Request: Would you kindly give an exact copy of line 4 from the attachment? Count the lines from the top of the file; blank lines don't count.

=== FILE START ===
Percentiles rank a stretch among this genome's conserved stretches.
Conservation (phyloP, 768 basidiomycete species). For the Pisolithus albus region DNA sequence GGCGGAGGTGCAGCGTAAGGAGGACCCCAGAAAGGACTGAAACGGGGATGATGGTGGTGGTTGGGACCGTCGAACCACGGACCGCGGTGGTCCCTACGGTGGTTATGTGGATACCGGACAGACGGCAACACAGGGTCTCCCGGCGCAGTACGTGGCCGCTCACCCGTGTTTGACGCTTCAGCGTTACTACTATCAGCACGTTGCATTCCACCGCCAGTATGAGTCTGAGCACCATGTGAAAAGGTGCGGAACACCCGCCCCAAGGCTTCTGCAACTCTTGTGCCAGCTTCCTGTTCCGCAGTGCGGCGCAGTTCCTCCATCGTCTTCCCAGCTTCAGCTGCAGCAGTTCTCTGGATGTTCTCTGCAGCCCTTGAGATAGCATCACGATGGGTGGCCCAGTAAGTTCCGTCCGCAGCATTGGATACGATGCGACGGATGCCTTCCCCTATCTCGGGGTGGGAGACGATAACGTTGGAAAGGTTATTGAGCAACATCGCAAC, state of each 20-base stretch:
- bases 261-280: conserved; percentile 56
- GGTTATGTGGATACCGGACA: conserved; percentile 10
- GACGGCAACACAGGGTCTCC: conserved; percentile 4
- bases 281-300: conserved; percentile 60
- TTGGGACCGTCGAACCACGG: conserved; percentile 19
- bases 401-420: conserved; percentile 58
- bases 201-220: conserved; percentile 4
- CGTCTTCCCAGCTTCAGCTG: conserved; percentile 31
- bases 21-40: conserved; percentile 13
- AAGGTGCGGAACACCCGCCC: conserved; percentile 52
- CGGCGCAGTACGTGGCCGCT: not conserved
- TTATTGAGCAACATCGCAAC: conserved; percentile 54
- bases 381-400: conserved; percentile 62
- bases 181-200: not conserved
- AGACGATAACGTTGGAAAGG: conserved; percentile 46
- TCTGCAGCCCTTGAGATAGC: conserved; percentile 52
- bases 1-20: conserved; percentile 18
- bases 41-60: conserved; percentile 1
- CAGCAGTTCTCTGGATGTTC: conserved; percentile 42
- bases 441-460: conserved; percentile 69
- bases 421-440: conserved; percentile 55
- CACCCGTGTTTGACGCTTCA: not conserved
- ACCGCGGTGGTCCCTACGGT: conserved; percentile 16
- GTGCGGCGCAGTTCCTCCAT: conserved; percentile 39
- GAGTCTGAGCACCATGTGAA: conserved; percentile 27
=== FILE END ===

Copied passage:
- GGTTATGTGGATACCGGACA: conserved; percentile 10